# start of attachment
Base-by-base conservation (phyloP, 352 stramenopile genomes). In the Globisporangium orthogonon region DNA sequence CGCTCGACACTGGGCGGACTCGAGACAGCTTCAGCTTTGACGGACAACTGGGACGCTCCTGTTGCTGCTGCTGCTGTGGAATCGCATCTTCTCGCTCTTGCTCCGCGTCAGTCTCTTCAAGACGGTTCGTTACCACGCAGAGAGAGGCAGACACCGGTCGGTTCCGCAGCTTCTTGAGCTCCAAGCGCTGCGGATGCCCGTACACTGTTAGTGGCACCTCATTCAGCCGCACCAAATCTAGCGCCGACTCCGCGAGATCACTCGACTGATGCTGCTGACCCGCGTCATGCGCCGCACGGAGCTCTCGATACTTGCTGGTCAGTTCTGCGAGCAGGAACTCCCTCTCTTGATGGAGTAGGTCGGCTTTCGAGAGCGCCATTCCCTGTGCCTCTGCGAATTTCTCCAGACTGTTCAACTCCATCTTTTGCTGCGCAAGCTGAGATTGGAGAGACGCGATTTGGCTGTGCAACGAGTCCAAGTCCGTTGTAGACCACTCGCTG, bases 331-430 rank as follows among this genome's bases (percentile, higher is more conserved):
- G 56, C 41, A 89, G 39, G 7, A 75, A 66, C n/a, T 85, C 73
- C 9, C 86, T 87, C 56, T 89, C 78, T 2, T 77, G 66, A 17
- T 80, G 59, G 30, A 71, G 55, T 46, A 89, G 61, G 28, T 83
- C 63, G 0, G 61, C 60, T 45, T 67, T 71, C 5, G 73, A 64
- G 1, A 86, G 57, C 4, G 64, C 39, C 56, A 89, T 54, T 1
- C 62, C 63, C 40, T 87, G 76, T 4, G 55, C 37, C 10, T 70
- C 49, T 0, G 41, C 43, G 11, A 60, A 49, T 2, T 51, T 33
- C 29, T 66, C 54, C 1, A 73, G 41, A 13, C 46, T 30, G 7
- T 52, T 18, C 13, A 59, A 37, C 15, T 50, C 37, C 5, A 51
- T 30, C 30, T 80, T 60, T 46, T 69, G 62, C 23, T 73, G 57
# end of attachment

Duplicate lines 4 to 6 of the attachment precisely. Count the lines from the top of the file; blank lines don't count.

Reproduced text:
- T 80, G 59, G 30, A 71, G 55, T 46, A 89, G 61, G 28, T 83
- C 63, G 0, G 61, C 60, T 45, T 67, T 71, C 5, G 73, A 64
- G 1, A 86, G 57, C 4, G 64, C 39, C 56, A 89, T 54, T 1